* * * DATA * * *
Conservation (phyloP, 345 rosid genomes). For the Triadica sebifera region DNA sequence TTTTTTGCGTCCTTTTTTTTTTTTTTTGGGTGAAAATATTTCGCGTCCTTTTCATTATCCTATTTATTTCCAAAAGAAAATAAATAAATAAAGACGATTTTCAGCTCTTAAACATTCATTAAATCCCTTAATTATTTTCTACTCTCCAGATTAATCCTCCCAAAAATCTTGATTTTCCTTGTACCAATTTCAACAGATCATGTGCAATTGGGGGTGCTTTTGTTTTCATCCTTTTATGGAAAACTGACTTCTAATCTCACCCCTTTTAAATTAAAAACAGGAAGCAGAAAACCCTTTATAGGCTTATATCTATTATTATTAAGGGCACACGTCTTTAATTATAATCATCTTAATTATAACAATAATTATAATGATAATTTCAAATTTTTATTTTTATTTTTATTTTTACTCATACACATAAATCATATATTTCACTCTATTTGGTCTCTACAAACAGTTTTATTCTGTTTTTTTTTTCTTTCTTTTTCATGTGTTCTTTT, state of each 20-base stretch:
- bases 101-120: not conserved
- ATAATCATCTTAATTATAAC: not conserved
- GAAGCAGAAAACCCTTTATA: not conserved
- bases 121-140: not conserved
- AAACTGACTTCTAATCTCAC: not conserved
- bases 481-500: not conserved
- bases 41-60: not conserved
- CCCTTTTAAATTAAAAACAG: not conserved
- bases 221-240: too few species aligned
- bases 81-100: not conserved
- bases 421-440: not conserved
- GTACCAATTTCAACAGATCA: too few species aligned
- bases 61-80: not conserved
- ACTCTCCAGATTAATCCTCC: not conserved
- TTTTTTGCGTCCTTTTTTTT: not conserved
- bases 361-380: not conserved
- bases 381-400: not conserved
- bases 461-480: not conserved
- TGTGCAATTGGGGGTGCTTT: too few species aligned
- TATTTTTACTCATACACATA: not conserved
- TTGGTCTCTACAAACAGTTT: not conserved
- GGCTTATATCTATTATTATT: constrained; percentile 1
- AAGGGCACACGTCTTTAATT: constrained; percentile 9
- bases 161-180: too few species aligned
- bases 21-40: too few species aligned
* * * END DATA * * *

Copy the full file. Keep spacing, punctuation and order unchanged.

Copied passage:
Conservation (phyloP, 345 rosid genomes). For the Triadica sebifera region DNA sequence TTTTTTGCGTCCTTTTTTTTTTTTTTTGGGTGAAAATATTTCGCGTCCTTTTCATTATCCTATTTATTTCCAAAAGAAAATAAATAAATAAAGACGATTTTCAGCTCTTAAACATTCATTAAATCCCTTAATTATTTTCTACTCTCCAGATTAATCCTCCCAAAAATCTTGATTTTCCTTGTACCAATTTCAACAGATCATGTGCAATTGGGGGTGCTTTTGTTTTCATCCTTTTATGGAAAACTGACTTCTAATCTCACCCCTTTTAAATTAAAAACAGGAAGCAGAAAACCCTTTATAGGCTTATATCTATTATTATTAAGGGCACACGTCTTTAATTATAATCATCTTAATTATAACAATAATTATAATGATAATTTCAAATTTTTATTTTTATTTTTATTTTTACTCATACACATAAATCATATATTTCACTCTATTTGGTCTCTACAAACAGTTTTATTCTGTTTTTTTTTTCTTTCTTTTTCATGTGTTCTTTT, state of each 20-base stretch:
- bases 101-120: not conserved
- ATAATCATCTTAATTATAAC: not conserved
- GAAGCAGAAAACCCTTTATA: not conserved
- bases 121-140: not conserved
- AAACTGACTTCTAATCTCAC: not conserved
- bases 481-500: not conserved
- bases 41-60: not conserved
- CCCTTTTAAATTAAAAACAG: not conserved
- bases 221-240: too few species aligned
- bases 81-100: not conserved
- bases 421-440: not conserved
- GTACCAATTTCAACAGATCA: too few species aligned
- bases 61-80: not conserved
- ACTCTCCAGATTAATCCTCC: not conserved
- TTTTTTGCGTCCTTTTTTTT: not conserved
- bases 361-380: not conserved
- bases 381-400: not conserved
- bases 461-480: not conserved
- TGTGCAATTGGGGGTGCTTT: too few species aligned
- TATTTTTACTCATACACATA: not conserved
- TTGGTCTCTACAAACAGTTT: not conserved
- GGCTTATATCTATTATTATT: constrained; percentile 1
- AAGGGCACACGTCTTTAATT: constrained; percentile 9
- bases 161-180: too few species aligned
- bases 21-40: too few species aligned